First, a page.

Awesome: Mark Zuckerberg Leads Facebook Employees In SF Pride Parade


This weekend, Mark Zuckerberg led over 700 Facebook employees (about 15% of the staff) in the San Francisco Pride parade. Wow, Zuckerberg, I didn’t know you had it in you!

Facebook gave t-shirts to all of the 700 employees who marched, a huge increase from 2011, the first year the company participated with about 70 employees and a “broken down stereo,” according to the Wall Street Journal.

It looks like Facebook’s participation might be part of a healthy competition with Google, which had 1,400 employees march in the parade. While I think it’s kind of weird that tech giants are competing to see who can be most gay-friendly, it’s certainly not a bad thing, especially since it’s reportedly trickling-down to both their hiring practices and their products themselves. Facebook had a rainbow banner on their Menlo Park campus last week and if you type “gay” into Google, a rainbow box appears around the search box.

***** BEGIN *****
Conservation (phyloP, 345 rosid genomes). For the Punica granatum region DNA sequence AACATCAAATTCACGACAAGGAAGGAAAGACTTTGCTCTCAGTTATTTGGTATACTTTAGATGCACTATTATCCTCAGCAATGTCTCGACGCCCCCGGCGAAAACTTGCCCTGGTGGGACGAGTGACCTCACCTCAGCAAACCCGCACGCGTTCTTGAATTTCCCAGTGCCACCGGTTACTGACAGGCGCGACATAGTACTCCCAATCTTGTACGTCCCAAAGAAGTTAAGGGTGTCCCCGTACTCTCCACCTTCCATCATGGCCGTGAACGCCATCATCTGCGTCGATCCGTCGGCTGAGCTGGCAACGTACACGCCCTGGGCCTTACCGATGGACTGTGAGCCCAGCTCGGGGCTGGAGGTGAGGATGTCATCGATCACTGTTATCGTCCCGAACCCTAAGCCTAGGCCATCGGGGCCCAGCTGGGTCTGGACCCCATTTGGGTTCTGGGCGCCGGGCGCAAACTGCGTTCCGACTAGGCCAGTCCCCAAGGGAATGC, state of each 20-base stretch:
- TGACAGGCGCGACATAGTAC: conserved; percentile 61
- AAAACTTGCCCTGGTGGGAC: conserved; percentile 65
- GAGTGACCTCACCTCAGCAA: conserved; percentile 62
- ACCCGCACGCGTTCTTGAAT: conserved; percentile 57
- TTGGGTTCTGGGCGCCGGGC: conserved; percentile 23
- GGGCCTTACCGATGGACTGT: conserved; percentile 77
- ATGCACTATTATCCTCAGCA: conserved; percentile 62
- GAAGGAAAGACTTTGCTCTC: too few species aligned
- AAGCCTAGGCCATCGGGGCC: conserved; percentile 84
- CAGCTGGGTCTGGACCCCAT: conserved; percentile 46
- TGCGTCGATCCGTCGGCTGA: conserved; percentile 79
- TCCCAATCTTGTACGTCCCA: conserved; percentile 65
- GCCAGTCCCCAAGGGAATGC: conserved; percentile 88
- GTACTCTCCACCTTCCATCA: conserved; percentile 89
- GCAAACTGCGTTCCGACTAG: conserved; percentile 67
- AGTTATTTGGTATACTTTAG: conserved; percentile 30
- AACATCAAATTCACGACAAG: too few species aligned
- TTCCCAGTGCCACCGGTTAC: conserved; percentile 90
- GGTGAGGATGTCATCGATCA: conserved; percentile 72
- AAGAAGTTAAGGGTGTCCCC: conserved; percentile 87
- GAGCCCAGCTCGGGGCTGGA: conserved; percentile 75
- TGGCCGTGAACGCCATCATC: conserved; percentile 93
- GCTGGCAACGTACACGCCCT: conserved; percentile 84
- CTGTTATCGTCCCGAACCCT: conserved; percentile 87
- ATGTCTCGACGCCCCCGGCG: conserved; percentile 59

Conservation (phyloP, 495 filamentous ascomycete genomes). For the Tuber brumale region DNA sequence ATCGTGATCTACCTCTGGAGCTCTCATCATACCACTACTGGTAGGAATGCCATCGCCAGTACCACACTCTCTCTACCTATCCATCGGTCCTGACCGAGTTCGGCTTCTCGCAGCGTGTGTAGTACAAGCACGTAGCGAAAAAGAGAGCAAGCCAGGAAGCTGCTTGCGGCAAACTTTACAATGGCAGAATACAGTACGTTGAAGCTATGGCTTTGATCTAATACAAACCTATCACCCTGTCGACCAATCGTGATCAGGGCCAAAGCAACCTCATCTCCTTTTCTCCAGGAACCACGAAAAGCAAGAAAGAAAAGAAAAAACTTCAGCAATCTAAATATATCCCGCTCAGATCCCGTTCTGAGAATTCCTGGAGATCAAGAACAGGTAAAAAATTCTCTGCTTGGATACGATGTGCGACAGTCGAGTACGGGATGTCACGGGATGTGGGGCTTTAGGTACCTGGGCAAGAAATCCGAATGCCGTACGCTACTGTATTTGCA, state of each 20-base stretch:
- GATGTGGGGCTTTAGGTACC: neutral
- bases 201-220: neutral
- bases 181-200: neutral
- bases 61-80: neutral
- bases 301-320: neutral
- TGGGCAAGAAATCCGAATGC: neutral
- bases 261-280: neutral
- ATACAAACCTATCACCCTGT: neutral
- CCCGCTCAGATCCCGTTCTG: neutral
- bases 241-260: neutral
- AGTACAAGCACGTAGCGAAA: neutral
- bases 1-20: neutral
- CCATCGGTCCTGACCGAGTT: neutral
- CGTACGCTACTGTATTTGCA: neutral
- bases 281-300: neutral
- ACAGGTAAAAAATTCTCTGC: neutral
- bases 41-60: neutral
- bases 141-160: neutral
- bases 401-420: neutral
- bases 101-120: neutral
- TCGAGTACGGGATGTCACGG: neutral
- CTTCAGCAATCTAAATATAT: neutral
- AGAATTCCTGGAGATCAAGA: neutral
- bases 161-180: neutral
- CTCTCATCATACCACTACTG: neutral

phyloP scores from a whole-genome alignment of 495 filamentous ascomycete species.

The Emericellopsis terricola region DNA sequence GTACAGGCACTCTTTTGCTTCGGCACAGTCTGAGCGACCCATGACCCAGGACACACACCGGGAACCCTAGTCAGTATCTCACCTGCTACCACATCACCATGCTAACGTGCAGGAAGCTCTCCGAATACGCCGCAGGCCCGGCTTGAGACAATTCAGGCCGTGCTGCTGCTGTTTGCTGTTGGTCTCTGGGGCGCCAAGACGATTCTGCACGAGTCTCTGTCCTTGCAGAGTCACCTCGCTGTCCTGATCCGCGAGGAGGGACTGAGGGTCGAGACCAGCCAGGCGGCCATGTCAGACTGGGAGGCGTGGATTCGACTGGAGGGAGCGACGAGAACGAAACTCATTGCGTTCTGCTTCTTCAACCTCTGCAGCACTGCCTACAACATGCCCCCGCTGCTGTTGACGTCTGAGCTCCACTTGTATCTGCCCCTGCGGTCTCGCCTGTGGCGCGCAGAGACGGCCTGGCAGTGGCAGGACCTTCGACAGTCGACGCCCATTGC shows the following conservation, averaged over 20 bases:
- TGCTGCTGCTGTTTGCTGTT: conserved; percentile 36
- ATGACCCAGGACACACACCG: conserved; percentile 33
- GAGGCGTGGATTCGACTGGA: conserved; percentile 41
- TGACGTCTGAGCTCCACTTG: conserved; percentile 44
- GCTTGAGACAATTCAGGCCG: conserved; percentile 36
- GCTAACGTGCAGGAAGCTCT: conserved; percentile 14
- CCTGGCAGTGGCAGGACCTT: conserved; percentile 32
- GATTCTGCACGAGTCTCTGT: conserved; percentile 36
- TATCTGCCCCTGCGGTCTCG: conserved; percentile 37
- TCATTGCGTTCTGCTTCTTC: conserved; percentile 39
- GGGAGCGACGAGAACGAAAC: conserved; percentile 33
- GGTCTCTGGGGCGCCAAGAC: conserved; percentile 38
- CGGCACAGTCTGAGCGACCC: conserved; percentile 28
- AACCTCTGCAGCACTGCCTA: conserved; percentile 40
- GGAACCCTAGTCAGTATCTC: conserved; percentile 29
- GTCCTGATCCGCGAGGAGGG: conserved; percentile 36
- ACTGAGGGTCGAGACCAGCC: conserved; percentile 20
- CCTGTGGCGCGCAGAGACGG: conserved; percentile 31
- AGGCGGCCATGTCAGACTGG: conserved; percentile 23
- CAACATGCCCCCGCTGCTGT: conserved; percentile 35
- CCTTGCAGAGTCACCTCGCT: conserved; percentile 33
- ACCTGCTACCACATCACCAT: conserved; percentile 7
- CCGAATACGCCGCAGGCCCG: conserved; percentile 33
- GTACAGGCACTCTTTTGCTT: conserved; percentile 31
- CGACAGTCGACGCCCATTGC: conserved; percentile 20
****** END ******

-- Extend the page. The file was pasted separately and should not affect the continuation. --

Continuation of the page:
I’m happy to hear about these companies publicly showing their support for the rights and liberties of LGBT people. While I can see how some people might take offense a group of employees marching in a parade with a political slant, citing that it brings politics into the workplace, I think it’s safe to assume that participation was optional.

I think leading the march, situating himself as a very powerful heterosexual man willing to go out in the streets to champion LGBT causes, is a really cool thing for Zuckerberg to do. I’m not at all a fan of the dude, so when he does something cool, I have to think it’s really extra cool.

This qualifies as extra cool for me for several reasons. Facebook is one of the most important companies in the world right now, and to have a public display of support coming from the company, led by the founder, is huge. it also makes it clear that Facebook is a safe place for LGBT people and their allies to work.

Hopefully, in time, outright support for LGBT causes won’t be considered political; It will just be part of being a caring, openminded human being.

Photo: Shutterstock

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